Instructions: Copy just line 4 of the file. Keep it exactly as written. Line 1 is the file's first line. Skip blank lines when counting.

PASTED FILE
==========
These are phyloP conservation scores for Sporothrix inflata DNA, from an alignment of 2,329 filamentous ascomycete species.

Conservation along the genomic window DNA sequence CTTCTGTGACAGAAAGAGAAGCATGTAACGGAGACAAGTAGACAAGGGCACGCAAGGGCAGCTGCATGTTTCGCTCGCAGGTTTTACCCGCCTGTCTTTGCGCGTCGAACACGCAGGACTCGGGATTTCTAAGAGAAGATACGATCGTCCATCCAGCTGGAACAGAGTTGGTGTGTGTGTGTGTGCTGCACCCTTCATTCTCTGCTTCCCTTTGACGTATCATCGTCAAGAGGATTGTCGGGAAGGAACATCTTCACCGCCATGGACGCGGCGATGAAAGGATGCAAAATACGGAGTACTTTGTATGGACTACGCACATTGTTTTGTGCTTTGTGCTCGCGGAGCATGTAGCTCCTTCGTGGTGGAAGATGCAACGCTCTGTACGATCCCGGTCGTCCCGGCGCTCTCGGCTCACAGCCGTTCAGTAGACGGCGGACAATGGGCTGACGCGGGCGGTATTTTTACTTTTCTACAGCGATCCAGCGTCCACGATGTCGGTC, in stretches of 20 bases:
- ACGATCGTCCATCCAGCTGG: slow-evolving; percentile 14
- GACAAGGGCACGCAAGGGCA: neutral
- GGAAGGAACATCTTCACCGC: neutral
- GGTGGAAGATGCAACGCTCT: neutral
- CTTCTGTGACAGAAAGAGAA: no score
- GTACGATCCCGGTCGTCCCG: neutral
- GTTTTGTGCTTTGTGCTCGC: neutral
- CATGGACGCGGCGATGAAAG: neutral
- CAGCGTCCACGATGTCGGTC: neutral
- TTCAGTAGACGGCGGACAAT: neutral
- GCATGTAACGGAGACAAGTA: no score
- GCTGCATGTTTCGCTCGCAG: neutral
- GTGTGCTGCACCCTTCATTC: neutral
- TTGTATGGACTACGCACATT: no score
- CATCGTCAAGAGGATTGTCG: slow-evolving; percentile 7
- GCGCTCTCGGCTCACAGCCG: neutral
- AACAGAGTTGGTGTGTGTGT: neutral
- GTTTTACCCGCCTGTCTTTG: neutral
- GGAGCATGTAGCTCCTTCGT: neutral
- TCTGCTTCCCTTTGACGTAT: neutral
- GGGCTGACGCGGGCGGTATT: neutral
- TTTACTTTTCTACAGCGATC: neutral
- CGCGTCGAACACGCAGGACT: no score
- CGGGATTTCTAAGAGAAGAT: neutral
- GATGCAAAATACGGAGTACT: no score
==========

- GACAAGGGCACGCAAGGGCA: neutral